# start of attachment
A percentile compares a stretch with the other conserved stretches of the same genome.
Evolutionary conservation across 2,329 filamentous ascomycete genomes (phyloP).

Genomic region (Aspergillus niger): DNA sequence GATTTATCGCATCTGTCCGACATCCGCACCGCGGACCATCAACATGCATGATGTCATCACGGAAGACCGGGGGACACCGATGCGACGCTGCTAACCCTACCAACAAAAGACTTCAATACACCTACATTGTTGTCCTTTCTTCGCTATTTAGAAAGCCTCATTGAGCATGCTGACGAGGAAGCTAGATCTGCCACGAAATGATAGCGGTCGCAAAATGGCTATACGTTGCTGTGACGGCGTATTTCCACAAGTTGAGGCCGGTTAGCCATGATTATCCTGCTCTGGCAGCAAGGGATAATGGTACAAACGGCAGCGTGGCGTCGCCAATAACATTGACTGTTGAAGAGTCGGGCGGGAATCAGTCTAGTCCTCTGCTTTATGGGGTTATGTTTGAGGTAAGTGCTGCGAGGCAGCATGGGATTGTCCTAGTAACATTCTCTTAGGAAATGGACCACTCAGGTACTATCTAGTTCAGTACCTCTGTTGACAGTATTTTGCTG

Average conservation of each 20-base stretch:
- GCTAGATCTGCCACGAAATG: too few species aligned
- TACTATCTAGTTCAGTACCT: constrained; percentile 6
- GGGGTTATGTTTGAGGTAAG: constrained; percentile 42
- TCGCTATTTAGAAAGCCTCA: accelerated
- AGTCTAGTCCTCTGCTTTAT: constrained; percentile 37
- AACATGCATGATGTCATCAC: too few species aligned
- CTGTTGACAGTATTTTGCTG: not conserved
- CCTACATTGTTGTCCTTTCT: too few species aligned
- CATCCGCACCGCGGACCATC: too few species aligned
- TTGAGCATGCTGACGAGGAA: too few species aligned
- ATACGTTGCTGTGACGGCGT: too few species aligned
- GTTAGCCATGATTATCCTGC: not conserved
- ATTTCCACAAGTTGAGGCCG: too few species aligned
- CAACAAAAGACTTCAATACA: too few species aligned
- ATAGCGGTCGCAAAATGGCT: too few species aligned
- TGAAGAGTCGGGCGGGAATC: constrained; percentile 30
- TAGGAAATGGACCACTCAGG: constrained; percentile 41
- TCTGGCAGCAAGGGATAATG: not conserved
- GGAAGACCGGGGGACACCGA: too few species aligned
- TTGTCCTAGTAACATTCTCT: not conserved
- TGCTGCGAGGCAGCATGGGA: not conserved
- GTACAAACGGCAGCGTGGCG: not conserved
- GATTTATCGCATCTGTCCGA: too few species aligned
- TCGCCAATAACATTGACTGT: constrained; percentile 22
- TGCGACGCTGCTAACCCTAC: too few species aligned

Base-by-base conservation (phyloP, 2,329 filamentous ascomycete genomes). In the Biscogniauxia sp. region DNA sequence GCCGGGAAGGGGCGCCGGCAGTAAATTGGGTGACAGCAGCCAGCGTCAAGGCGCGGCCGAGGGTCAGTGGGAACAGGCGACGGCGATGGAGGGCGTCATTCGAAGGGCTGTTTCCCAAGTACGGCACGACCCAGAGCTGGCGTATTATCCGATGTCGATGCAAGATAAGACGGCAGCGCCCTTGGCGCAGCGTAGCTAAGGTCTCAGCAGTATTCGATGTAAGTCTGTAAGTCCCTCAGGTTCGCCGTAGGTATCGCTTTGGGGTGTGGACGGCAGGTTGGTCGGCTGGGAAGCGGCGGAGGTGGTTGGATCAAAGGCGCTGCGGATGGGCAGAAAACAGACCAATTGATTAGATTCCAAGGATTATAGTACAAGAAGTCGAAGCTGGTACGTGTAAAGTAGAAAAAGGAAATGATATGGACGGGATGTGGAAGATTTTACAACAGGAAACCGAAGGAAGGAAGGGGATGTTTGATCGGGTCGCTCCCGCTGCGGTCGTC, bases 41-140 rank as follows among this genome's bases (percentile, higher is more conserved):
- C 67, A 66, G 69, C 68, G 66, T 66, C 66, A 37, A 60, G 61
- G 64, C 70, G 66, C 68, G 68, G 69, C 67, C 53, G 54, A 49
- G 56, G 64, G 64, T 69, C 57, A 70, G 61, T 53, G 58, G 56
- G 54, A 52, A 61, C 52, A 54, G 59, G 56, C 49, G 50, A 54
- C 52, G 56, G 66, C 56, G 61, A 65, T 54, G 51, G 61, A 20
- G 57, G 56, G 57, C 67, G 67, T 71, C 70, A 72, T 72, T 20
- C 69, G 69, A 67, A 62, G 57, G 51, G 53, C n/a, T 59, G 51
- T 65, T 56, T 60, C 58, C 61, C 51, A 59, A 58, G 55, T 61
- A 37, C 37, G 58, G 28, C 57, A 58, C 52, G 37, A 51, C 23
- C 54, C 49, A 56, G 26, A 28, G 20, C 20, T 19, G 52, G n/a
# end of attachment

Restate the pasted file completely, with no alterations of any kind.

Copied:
A percentile compares a stretch with the other conserved stretches of the same genome.
Evolutionary conservation across 2,329 filamentous ascomycete genomes (phyloP).

Genomic region (Aspergillus niger): DNA sequence GATTTATCGCATCTGTCCGACATCCGCACCGCGGACCATCAACATGCATGATGTCATCACGGAAGACCGGGGGACACCGATGCGACGCTGCTAACCCTACCAACAAAAGACTTCAATACACCTACATTGTTGTCCTTTCTTCGCTATTTAGAAAGCCTCATTGAGCATGCTGACGAGGAAGCTAGATCTGCCACGAAATGATAGCGGTCGCAAAATGGCTATACGTTGCTGTGACGGCGTATTTCCACAAGTTGAGGCCGGTTAGCCATGATTATCCTGCTCTGGCAGCAAGGGATAATGGTACAAACGGCAGCGTGGCGTCGCCAATAACATTGACTGTTGAAGAGTCGGGCGGGAATCAGTCTAGTCCTCTGCTTTATGGGGTTATGTTTGAGGTAAGTGCTGCGAGGCAGCATGGGATTGTCCTAGTAACATTCTCTTAGGAAATGGACCACTCAGGTACTATCTAGTTCAGTACCTCTGTTGACAGTATTTTGCTG

Average conservation of each 20-base stretch:
- GCTAGATCTGCCACGAAATG: too few species aligned
- TACTATCTAGTTCAGTACCT: constrained; percentile 6
- GGGGTTATGTTTGAGGTAAG: constrained; percentile 42
- TCGCTATTTAGAAAGCCTCA: accelerated
- AGTCTAGTCCTCTGCTTTAT: constrained; percentile 37
- AACATGCATGATGTCATCAC: too few species aligned
- CTGTTGACAGTATTTTGCTG: not conserved
- CCTACATTGTTGTCCTTTCT: too few species aligned
- CATCCGCACCGCGGACCATC: too few species aligned
- TTGAGCATGCTGACGAGGAA: too few species aligned
- ATACGTTGCTGTGACGGCGT: too few species aligned
- GTTAGCCATGATTATCCTGC: not conserved
- ATTTCCACAAGTTGAGGCCG: too few species aligned
- CAACAAAAGACTTCAATACA: too few species aligned
- ATAGCGGTCGCAAAATGGCT: too few species aligned
- TGAAGAGTCGGGCGGGAATC: constrained; percentile 30
- TAGGAAATGGACCACTCAGG: constrained; percentile 41
- TCTGGCAGCAAGGGATAATG: not conserved
- GGAAGACCGGGGGACACCGA: too few species aligned
- TTGTCCTAGTAACATTCTCT: not conserved
- TGCTGCGAGGCAGCATGGGA: not conserved
- GTACAAACGGCAGCGTGGCG: not conserved
- GATTTATCGCATCTGTCCGA: too few species aligned
- TCGCCAATAACATTGACTGT: constrained; percentile 22
- TGCGACGCTGCTAACCCTAC: too few species aligned

Base-by-base conservation (phyloP, 2,329 filamentous ascomycete genomes). In the Biscogniauxia sp. region DNA sequence GCCGGGAAGGGGCGCCGGCAGTAAATTGGGTGACAGCAGCCAGCGTCAAGGCGCGGCCGAGGGTCAGTGGGAACAGGCGACGGCGATGGAGGGCGTCATTCGAAGGGCTGTTTCCCAAGTACGGCACGACCCAGAGCTGGCGTATTATCCGATGTCGATGCAAGATAAGACGGCAGCGCCCTTGGCGCAGCGTAGCTAAGGTCTCAGCAGTATTCGATGTAAGTCTGTAAGTCCCTCAGGTTCGCCGTAGGTATCGCTTTGGGGTGTGGACGGCAGGTTGGTCGGCTGGGAAGCGGCGGAGGTGGTTGGATCAAAGGCGCTGCGGATGGGCAGAAAACAGACCAATTGATTAGATTCCAAGGATTATAGTACAAGAAGTCGAAGCTGGTACGTGTAAAGTAGAAAAAGGAAATGATATGGACGGGATGTGGAAGATTTTACAACAGGAAACCGAAGGAAGGAAGGGGATGTTTGATCGGGTCGCTCCCGCTGCGGTCGTC, bases 41-140 rank as follows among this genome's bases (percentile, higher is more conserved):
- C 67, A 66, G 69, C 68, G 66, T 66, C 66, A 37, A 60, G 61
- G 64, C 70, G 66, C 68, G 68, G 69, C 67, C 53, G 54, A 49
- G 56, G 64, G 64, T 69, C 57, A 70, G 61, T 53, G 58, G 56
- G 54, A 52, A 61, C 52, A 54, G 59, G 56, C 49, G 50, A 54
- C 52, G 56, G 66, C 56, G 61, A 65, T 54, G 51, G 61, A 20
- G 57, G 56, G 57, C 67, G 67, T 71, C 70, A 72, T 72, T 20
- C 69, G 69, A 67, A 62, G 57, G 51, G 53, C n/a, T 59, G 51
- T 65, T 56, T 60, C 58, C 61, C 51, A 59, A 58, G 55, T 61
- A 37, C 37, G 58, G 28, C 57, A 58, C 52, G 37, A 51, C 23
- C 54, C 49, A 56, G 26, A 28, G 20, C 20, T 19, G 52, G n/a